A Guide to Havana’s Offline Internet, via Five Cuban Interns in New York
We spoke to them about their time here, and how they share information in a place where the internet has a long way to go. In fact, their insights may help Americans planning a visit to our nearest tropical neighbor make better use of their time.
John Caulfield: Cuba's Castro faces tough choices on the island's fledgling economy
As the Trump administration rewrites the rules on Cuba’s economic sanctions, President Raul Castro and other senior officials addressed Cuba’s National Assembly on the economic challenges their country faces. Castro reviewed progress on the “lineamientos,” or guidelines on Cuban economic reforms he launched after he was elected president in 2010. The guidelines are a document of the Cuban Communist Party proposed by himself and other top party leaders to rescue the Cuban economy from the Marxist-Leninist orthodoxy imposed by former president Fidel Castro that replicated the economic system of the former Soviet Union.
Estudiantes de tecnología cubanos se forman en Nueva York
Conversamos sobre innovación con un grupo de universitarios de La Habana que hacen prácticas en start-up tecnológicas en nuestra ciudad.
Best and Brightest Cuban Young Technologists to Study US Entrepreneurship as Interns in New York
NEW YORK--With Cuban-American relations back front and center on the political agenda, four of Cuba’s best and brightest minds in technology and design have been selected to travel to the U.S. and learn about American entrepreneurship in the heart of New York City’s startup scene.
New Trump rules on Cuba travel leaves winners and losers
President Donald Trump’s new policy on Cuba travel has winners and losers: Group tour operators hope to sell more trips, but bed-and-breakfast owners in Cuba say they’re losing business.
Five of 12 private bed-and-breakfast owners in Havana and Cuba’s southern colonial city of Trinidad told The Associated Press that they received cancellations after Trump’s June 16 announcement.
Selecting the Next Class of Innovadores
Another group of Innovadores supporters visited the island in May, both for a chance to see Cuba and to meet with candidates for our 2017 internship program. The group, hailing from the US and Canada, were members of the Entrepreneur’s Organization (EO), an international network of founders and business owners.
Quarterly Update, Q1 2017: On the Ground in Cuba
It was a big quarter for the Innovadores team. The year started off with our private rooftop New Year's party hosted by one of Havana’s best DJ’s and ended with our organization being featured on the cover of Cuba Trade Magazine (below). But it hasn’t all been parties and photoshoots. We’ve been working hard with our teams in order to mentor, foster, and grow the technology and entrepreneurship communities here in Cuba.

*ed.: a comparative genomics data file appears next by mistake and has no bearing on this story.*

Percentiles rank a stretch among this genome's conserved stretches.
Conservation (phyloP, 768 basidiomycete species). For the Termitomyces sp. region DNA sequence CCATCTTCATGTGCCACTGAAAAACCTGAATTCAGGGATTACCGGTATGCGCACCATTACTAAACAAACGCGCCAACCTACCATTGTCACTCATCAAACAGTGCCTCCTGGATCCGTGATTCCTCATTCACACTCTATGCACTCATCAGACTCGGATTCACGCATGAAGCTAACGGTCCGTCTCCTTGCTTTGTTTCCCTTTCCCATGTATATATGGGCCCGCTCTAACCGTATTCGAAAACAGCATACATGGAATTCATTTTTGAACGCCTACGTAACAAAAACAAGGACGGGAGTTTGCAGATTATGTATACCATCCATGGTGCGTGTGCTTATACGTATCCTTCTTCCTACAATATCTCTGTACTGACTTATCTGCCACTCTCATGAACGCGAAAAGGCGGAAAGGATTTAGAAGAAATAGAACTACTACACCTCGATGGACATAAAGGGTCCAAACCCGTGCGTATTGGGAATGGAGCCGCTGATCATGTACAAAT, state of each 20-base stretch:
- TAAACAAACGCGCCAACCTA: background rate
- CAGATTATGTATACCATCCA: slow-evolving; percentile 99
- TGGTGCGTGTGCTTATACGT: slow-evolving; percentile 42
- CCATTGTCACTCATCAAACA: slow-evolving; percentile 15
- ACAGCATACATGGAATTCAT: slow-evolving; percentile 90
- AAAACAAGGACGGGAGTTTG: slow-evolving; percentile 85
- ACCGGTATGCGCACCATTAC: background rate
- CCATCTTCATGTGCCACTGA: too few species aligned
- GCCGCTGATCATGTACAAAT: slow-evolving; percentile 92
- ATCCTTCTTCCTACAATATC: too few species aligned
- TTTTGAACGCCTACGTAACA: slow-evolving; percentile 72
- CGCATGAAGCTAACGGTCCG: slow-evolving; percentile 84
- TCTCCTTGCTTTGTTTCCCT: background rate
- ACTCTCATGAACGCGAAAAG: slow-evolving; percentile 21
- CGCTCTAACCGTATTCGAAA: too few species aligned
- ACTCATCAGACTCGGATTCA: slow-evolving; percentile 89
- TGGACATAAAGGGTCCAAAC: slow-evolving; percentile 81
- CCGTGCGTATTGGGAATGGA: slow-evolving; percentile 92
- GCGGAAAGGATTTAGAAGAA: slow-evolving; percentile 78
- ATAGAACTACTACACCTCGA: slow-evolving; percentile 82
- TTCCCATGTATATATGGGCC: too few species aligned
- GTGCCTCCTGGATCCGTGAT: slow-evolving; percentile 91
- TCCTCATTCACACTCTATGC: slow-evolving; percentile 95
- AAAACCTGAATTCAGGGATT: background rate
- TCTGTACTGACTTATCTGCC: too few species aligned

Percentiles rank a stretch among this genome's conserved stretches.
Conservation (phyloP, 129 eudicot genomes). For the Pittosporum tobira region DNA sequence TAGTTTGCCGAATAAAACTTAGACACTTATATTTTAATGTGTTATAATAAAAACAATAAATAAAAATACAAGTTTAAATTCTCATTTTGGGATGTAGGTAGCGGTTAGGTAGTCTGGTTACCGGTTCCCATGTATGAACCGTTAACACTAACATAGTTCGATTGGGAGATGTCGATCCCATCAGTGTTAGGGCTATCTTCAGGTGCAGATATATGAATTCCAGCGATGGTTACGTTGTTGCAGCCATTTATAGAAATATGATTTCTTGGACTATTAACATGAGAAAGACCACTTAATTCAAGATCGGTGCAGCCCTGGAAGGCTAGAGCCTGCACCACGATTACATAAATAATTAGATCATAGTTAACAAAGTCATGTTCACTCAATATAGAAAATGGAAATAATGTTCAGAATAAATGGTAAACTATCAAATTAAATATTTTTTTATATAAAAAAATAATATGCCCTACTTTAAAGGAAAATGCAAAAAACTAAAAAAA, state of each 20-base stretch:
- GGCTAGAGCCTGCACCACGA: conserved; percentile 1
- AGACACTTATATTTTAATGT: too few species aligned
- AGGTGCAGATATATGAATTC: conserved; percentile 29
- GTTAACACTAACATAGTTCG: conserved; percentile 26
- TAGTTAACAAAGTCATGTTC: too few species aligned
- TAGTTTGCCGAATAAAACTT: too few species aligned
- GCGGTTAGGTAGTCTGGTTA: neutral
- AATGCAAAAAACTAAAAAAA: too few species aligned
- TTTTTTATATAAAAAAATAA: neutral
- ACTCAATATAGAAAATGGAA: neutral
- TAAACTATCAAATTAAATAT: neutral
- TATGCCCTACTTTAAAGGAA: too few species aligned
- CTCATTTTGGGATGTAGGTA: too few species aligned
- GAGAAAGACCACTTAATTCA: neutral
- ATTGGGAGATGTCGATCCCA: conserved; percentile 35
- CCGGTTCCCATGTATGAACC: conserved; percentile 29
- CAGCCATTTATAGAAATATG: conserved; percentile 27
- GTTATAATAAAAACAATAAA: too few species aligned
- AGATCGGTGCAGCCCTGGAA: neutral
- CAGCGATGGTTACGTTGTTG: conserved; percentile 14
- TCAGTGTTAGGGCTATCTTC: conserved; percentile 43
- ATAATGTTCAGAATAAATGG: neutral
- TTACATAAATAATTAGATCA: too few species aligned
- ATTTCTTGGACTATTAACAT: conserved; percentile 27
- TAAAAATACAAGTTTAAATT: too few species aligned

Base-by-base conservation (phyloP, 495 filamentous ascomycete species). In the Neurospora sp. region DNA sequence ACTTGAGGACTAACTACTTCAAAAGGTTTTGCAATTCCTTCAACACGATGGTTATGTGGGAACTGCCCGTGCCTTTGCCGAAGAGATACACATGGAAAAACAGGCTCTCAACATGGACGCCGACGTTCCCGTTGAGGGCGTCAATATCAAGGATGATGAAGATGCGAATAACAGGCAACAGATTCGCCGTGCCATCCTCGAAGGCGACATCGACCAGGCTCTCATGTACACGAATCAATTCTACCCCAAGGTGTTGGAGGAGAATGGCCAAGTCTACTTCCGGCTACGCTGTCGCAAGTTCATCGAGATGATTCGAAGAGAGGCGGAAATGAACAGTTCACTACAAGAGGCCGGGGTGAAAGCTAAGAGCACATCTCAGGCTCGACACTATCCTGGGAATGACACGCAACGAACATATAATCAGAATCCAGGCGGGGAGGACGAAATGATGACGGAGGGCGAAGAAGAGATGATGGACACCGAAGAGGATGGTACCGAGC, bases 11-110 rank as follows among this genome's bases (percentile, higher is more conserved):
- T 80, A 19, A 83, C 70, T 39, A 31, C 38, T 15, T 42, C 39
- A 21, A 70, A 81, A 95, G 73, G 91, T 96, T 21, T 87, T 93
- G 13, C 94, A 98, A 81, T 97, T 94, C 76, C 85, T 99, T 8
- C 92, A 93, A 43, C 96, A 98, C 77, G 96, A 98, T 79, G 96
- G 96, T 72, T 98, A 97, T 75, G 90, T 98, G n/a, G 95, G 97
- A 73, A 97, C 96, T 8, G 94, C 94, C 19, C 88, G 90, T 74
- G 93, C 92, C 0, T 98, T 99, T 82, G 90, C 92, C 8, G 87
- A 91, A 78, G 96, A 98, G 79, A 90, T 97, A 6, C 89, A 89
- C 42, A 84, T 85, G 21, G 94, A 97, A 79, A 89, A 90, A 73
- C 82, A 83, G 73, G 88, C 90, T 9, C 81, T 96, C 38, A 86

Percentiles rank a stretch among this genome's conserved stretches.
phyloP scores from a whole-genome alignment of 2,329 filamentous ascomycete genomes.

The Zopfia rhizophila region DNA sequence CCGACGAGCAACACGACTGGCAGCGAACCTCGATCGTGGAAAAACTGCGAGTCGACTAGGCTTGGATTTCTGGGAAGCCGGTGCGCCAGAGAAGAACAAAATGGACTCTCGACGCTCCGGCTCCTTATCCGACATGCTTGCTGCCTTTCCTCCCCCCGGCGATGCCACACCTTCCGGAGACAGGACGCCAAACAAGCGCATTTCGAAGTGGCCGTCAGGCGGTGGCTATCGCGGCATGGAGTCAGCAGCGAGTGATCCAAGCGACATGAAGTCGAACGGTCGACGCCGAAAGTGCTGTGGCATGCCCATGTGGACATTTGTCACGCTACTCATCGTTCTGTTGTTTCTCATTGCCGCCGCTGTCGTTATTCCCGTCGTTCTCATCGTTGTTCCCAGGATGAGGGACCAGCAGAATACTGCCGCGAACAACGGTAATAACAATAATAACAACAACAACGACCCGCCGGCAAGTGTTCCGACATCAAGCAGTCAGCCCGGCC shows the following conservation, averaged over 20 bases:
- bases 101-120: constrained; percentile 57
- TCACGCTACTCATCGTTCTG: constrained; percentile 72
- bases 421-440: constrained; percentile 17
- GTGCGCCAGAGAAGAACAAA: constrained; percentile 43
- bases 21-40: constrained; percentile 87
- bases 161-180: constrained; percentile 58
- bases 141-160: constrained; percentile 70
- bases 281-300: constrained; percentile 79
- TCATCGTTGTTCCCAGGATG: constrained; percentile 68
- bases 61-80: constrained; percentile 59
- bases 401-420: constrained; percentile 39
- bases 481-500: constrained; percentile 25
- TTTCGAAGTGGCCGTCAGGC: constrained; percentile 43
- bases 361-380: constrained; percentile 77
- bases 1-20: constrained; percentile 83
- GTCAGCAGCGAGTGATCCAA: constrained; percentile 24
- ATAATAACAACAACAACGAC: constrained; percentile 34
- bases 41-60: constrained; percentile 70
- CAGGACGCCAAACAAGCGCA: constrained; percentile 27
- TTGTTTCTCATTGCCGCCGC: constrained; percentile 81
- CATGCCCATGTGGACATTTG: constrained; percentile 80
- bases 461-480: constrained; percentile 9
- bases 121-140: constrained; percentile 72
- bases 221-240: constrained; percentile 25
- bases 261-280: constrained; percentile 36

It’s not easy. But boy is it rewarding.
Rise of the Young Programmers
Since the 1980's, Cuba has been producing skilled programmers who ultimately seek opportunities with leading companies overseas. Now, some of Cuba's young entrepreneurs are choosing to stay and develop onshore startups. Will economic reforms and government-controlled internet keep pace with the rising global demand for tech talent?
Back from Havana
I got a memory reminder from Facebook–I generally hate them–but this at least helped me place a watershed moment in Cuban-American relations…the day I met John Caulfield. In the two years since, the Innovadores has blossomed under John and Jono’s efforts, and I have played a small part in assisting them.
The Business Owners Council Visits Cuba with Innovadores
In March, Innovadores led another trip to Havana for some of the United States’s leading entrepreneurs, all members of the New York-based entrepreneurial network the Business Owners Council. The visit explored the breadth and depth of Cuban innovation and entrepreneurship.
John Caulfield: Cuba Presents Risks, Rewards For RE Investors
HAVANA—Cuba is now emerging from some 58 years of orthodox Communist control. With that comes the inevitable question of what role American business and entrepreneurship might play in its re-development. The largest and most strategically located island in the increasingly important Caribbean/Latin American basin, Cuba could emerge quickly as the biggest international greenfield opportunity since China.
John Caulfield: Waiting for change in Cuba
When I took up my assignment as chief of the U.S. Interests Section in Havana in 2011, my biggest question was how had Cuba survived as one of the world’s last remaining Marxist Leninist systems? Strong and sometimes brutal internal controls were important, but in my experience, not sufficient.
When I started my U.S. foreign service career in 1975, generals who came to power by force ruled almost every country in Latin America. Many of those governments used brutal methods to suppress dissent, but ultimately transitioned to civilian rule. Today, only one Latin American leader wears a general’s uniform. It is Cuba’s Raul Castro.
Amid Isolation, 2 Cubans Develop Island's First Video Game
Between Fidel Castro's death and the new American president, it's hard to know what's next for U.S.-Cuba relations. But partnerships are already underway, including one involving Cuba's first independent video game design company and a U.S. foundation that helped it get started.
Empty Head Games is the company started by two young Cubans, Josuhe Pagliery and Johann Armenteros. In November, the duo launched a crowdfunding campaign on Indiegogo for their game,Savior. In just six days, the campaign hit its $10,000 goal.
Innovadores Rings in the New Year in Havana
The start of an annual tradition, this winter Innovadores organized a New Year’s trip to Havana Cuba for a group of 10 young professionals in the fields of design, marketing, engineering, tech, and architecture.
In addition to the regular Innovadores activities—including meetings with entrepreneurs, a tour of Old Havana, and dinners with Cuban creators—this trip focused two of the most interesting areas of Cuban culture and industry: Art and Agriculture.
Cuba, in Clothes
Deep in Bauta, a sleepy Cuban town 17 miles southwest of Havana, past rows of billboards painted with portraits of national heroes and narrow streets lined with colorful Spanish colonial houses, sits an abandoned factory on a plot of lush, overgrown farmland.